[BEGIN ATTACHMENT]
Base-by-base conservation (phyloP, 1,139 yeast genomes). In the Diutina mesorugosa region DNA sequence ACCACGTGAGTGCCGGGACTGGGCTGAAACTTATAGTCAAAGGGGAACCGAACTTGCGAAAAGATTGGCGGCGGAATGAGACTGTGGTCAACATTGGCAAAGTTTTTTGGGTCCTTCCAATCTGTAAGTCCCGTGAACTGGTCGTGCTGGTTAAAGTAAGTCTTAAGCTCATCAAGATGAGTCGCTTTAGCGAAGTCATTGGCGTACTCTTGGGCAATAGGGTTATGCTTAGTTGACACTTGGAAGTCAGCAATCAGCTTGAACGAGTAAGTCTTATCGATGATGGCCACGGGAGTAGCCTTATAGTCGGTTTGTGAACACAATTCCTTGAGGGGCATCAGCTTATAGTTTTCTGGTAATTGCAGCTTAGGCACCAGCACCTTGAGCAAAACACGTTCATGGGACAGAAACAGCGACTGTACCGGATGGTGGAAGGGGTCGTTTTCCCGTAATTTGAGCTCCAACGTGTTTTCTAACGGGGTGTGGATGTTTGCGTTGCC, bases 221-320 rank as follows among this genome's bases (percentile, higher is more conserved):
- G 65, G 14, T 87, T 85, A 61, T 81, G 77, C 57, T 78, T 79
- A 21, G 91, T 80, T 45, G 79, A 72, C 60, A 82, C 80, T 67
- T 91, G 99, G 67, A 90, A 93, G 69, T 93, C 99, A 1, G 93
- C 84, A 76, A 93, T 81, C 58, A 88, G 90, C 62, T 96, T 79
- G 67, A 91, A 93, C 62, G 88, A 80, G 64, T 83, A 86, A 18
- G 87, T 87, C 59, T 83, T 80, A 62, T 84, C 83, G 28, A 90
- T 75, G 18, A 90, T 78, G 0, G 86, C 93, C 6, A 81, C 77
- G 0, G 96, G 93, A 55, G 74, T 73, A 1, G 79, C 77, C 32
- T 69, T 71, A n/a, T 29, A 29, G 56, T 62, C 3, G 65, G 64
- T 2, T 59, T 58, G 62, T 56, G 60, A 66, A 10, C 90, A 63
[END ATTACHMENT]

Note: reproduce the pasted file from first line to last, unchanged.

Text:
Base-by-base conservation (phyloP, 1,139 yeast genomes). In the Diutina mesorugosa region DNA sequence ACCACGTGAGTGCCGGGACTGGGCTGAAACTTATAGTCAAAGGGGAACCGAACTTGCGAAAAGATTGGCGGCGGAATGAGACTGTGGTCAACATTGGCAAAGTTTTTTGGGTCCTTCCAATCTGTAAGTCCCGTGAACTGGTCGTGCTGGTTAAAGTAAGTCTTAAGCTCATCAAGATGAGTCGCTTTAGCGAAGTCATTGGCGTACTCTTGGGCAATAGGGTTATGCTTAGTTGACACTTGGAAGTCAGCAATCAGCTTGAACGAGTAAGTCTTATCGATGATGGCCACGGGAGTAGCCTTATAGTCGGTTTGTGAACACAATTCCTTGAGGGGCATCAGCTTATAGTTTTCTGGTAATTGCAGCTTAGGCACCAGCACCTTGAGCAAAACACGTTCATGGGACAGAAACAGCGACTGTACCGGATGGTGGAAGGGGTCGTTTTCCCGTAATTTGAGCTCCAACGTGTTTTCTAACGGGGTGTGGATGTTTGCGTTGCC, bases 221-320 rank as follows among this genome's bases (percentile, higher is more conserved):
- G 65, G 14, T 87, T 85, A 61, T 81, G 77, C 57, T 78, T 79
- A 21, G 91, T 80, T 45, G 79, A 72, C 60, A 82, C 80, T 67
- T 91, G 99, G 67, A 90, A 93, G 69, T 93, C 99, A 1, G 93
- C 84, A 76, A 93, T 81, C 58, A 88, G 90, C 62, T 96, T 79
- G 67, A 91, A 93, C 62, G 88, A 80, G 64, T 83, A 86, A 18
- G 87, T 87, C 59, T 83, T 80, A 62, T 84, C 83, G 28, A 90
- T 75, G 18, A 90, T 78, G 0, G 86, C 93, C 6, A 81, C 77
- G 0, G 96, G 93, A 55, G 74, T 73, A 1, G 79, C 77, C 32
- T 69, T 71, A n/a, T 29, A 29, G 56, T 62, C 3, G 65, G 64
- T 2, T 59, T 58, G 62, T 56, G 60, A 66, A 10, C 90, A 63